Editors Note: The following is a guest post by Robert Romano senior editor of Americans for Limited Government.
The Senate is systematically ceding its constitutional power to ratify treaties by a two-thirds majority.
In a 98 to 1 vote, the Senate voted for legislation that will allow a deal that effectively could end economic sanctions against Iran and allow Tehran to acquire nuclear weapons with which to threaten the region and U.S. national security.
Oh sure, members will pretend they are gaining a say in “overseeing” the deal. For example, here was a statement from Sen. Ted Cruz (R-Texas): “Ultimately, I voted yes on final passage because it may delay, slightly, President Obama’s ability to lift the Iran sanctions and it ensures we will have a Congressional debate on the merits of the Iran deal.”
It won’t delay anything. And the “debate” allowed for will not subject Obama’s deal to a two-thirds Senate ratification — it does the opposite. Meaning, to block the treaty will require a two-thirds vote when, originally, it would have required a two-thirds vote to ratify the treaty.
All the bill allows is for Congress to block Obama’s Iran treaty, but only if Obama signs the bill and, in the process, rejects his own negotiations. Why would he do that?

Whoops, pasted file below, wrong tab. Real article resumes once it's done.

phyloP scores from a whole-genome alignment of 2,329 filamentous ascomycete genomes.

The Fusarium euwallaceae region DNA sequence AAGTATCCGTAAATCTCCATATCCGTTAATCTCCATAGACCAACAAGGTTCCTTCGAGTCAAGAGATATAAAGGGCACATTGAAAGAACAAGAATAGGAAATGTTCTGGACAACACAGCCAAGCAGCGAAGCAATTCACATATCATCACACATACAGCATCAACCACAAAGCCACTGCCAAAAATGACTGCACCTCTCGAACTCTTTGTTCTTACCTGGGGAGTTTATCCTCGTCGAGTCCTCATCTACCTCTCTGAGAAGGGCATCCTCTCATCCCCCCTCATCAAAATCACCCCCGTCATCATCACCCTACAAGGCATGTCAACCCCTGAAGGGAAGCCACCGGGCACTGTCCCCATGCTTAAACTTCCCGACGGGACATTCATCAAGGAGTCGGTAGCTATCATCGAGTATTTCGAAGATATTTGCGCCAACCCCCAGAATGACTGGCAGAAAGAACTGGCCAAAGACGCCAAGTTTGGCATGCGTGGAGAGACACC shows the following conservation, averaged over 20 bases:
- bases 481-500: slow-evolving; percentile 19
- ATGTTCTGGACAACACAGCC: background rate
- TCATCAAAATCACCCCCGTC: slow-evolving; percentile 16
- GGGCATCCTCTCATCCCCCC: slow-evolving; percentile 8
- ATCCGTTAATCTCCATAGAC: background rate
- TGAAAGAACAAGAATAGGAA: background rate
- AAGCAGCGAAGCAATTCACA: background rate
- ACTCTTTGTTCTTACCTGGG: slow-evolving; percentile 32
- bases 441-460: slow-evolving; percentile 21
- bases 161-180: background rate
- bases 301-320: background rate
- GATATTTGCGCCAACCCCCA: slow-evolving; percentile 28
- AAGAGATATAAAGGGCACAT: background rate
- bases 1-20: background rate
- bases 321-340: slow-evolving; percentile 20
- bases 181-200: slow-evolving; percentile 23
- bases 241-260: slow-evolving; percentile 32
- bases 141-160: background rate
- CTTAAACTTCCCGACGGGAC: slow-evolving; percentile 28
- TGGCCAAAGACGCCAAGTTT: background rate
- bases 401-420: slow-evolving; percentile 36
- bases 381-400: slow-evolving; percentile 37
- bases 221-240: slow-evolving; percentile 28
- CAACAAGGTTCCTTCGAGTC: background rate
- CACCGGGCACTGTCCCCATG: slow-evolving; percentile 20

Obama would veto such legislation. In the mean time, 150 House Democrats have already signaled they will be voting to sustain any such presidential veto.
“The continued evisceration of the treaty advice and consent process by this Senate is particularly alarming as this vote creates a clear pathway for Iran to achieve its nuclear dream. I expected better,” said Americans for Limited Government President Rick Manning.
He added, “At least Tom Cotton did not bow to the pressure to sanction Obama’s ill-founded policies.”
Now, this week, the Senate will take up fast track legislation authorizing the president to negotiate the Trans-Pacific Partnership between the U.S. and Australia, Brunei Darussalam, Canada, Chile, Japan, Malaysia, Mexico, New Zealand, Peru, Singapore, and Vietnam.
Like the Iran deal, it will never be submitted to the Senate for two-thirds majority treaty ratification.
Instead, Congress will expedite its process by allowing simple majority votes in both houses to ratify it. A so-called executive-legislative branch agreement — never authorized under the Constitution — it is a pure fabrication of the modern administrative state begun in 1974.
According to Article II, Section 2 of the U.S. Constitution, “[The president] shall have Power, by and with the Advice and Consent of the Senate, to make Treaties, provided two thirds of the Senators present concur…”
With the Iran treaty cave and fast track this week, the Senate has effectively taken an eraser to our governing document.